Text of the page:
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Taking subjectivity seriously: towards a unification of phenomenology, psychiatry, and neuroscience

Abstract

Nearly all psychiatric diseases involve alterations in subjective, lived experience. The scientific study of the biological basis of mental illness has generally focused on objective measures and observable behaviors, limiting the potential for our understanding of brain mechanisms of disease states and possible treatments. However, applying methods designed principally to interpret objective behavioral measures to the measurement and extrapolation of subjective states presents a number of challenges. In order to help bridge this gap, we draw on the tradition of phenomenology, a philosophical movement concerned with elucidating the structure of lived experience, which emerged in the early 20th century and influenced philosophy of mind, cognitive science, and psychiatry. A number of early phenomenologically-oriented psychiatrists made influential contributions to the field, but this approach retreated to the background as psychiatry moved towards more operationalized disease classifications. Recently, clinical-phenomenological research and viewpoints have re-emerged in the field. We argue that the potential for phenomenological research and methods to generate productive hypotheses about the neurobiological basis of psychiatric diseases has thus far been underappreciated. Using specific examples drawing on the subjective experience of mania and psychosis, we demonstrate that phenomenologically-oriented clinical studies can generate novel and fruitful propositions for neuroscientific investigation. Additionally, we outline a proposal for more rigorously integrating phenomenological investigations of subjective experience with the methods of modern neuroscience research, advocating a cross-species approach with a key role for human subjects research. Collaborative interaction between phenomenology, psychiatry, and neuroscience has the potential to move these fields towards a unified understanding of the biological basis of mental illness.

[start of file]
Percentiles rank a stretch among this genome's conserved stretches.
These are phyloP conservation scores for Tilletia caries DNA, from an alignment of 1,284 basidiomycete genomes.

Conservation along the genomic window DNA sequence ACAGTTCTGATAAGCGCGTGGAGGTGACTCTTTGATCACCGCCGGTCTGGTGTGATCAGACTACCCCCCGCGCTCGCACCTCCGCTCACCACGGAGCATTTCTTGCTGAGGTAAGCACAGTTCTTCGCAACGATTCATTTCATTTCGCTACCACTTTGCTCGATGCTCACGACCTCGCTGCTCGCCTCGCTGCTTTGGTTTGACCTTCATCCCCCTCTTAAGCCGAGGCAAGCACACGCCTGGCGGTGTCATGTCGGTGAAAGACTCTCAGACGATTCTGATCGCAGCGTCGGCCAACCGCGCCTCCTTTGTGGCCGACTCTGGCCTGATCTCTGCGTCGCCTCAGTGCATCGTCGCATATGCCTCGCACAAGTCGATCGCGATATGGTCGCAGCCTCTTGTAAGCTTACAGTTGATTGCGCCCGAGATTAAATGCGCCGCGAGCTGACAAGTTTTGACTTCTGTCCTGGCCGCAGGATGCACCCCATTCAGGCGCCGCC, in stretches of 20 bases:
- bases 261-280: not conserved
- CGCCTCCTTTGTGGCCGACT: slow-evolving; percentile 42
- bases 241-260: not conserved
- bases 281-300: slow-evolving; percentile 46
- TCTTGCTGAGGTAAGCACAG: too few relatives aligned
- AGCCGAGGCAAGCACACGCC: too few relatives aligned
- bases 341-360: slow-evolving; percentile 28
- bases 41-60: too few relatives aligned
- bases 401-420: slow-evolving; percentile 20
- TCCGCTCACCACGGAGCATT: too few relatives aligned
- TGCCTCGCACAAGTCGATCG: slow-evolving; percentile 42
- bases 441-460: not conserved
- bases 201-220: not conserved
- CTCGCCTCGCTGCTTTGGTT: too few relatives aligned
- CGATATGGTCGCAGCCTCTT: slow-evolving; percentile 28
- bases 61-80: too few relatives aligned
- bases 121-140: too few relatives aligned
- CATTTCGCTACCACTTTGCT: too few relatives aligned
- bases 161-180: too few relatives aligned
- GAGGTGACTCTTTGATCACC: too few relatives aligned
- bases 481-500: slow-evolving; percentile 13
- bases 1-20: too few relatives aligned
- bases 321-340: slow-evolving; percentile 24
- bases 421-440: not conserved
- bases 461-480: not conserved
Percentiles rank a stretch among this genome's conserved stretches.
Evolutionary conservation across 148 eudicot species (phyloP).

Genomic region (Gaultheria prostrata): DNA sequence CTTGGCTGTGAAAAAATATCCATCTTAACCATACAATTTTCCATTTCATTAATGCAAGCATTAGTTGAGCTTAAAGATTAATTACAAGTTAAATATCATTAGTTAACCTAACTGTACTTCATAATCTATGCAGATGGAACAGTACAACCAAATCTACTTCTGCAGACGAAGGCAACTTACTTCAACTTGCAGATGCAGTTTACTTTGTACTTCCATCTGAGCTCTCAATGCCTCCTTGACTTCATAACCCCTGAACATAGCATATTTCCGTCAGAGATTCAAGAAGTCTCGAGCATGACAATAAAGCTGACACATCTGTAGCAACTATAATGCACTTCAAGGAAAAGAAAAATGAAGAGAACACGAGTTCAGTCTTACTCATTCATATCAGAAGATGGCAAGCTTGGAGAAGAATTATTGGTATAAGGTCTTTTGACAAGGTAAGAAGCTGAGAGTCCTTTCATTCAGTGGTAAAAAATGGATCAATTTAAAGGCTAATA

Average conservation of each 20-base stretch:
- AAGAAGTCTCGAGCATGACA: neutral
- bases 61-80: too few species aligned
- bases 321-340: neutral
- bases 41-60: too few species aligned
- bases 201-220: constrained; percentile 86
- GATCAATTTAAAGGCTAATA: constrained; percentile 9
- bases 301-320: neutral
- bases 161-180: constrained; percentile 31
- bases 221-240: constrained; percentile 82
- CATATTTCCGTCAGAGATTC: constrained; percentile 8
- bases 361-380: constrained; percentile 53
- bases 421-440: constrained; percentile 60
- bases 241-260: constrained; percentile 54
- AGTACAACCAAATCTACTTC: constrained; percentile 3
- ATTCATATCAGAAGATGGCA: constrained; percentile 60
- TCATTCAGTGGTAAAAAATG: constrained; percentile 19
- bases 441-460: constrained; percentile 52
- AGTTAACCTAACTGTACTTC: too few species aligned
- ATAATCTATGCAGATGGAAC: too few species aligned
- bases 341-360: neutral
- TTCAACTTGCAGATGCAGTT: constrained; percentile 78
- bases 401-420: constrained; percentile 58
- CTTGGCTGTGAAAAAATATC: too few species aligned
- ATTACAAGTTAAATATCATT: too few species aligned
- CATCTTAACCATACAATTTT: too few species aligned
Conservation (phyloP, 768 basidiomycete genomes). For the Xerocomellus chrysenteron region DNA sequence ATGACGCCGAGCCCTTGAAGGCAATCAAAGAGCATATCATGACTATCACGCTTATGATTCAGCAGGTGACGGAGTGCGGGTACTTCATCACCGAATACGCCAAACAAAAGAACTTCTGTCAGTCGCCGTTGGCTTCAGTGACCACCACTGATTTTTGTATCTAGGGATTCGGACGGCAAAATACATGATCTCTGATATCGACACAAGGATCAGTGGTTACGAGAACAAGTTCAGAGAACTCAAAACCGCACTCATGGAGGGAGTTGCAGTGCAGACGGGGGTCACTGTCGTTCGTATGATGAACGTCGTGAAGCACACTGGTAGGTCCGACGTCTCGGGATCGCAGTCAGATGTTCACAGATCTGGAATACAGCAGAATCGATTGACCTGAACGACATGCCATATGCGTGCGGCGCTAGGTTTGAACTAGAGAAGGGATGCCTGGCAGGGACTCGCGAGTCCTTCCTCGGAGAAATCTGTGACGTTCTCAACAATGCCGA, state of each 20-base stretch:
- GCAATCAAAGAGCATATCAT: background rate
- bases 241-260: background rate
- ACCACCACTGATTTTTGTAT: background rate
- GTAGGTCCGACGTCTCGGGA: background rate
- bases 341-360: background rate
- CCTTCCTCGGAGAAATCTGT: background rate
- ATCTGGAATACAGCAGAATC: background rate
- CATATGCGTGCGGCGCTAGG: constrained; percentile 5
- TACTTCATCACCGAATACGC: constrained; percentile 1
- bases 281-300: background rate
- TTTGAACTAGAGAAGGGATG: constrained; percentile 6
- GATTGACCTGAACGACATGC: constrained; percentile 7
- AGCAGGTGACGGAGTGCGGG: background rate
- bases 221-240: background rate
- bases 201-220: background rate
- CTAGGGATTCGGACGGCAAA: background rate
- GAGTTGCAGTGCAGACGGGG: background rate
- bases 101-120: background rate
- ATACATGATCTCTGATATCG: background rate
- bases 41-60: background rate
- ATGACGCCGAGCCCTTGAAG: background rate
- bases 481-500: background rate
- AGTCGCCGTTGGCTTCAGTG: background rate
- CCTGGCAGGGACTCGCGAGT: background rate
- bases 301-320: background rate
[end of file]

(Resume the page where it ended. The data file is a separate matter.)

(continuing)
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Fig. 1: Reciprocal interactions between phenomenology, psychiatry, and neuroscience.

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Acknowledgements

This work was funded through support from the National Institutes of Health—National Institute of Mental Health (R25MH08646) and the Leon Levy Foundation provided to both authors. The funders had no role in the conceptualization or preparation of this manuscript. The authors thank Dr. Deborah Cabaniss and Dr. Samantha Keil for feedback and suggestions on earlier drafts of the manuscript. The authors have no financial conflicts of interest to declare. The figure was prepared using BioRender with publication permissions.

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EJK and GHD contributed equally to the conceptualization, literature review, initial drafting, and revision of this manuscript.

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Correspondence to Evan J. Kyzar or George H. Denfield.

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Kyzar, E.J., Denfield, G.H. Taking subjectivity seriously: towards a unification of phenomenology, psychiatry, and neuroscience. Mol Psychiatry 28, 10–16 (2023). https://doi.org/10.1038/s41380-022-01891-2

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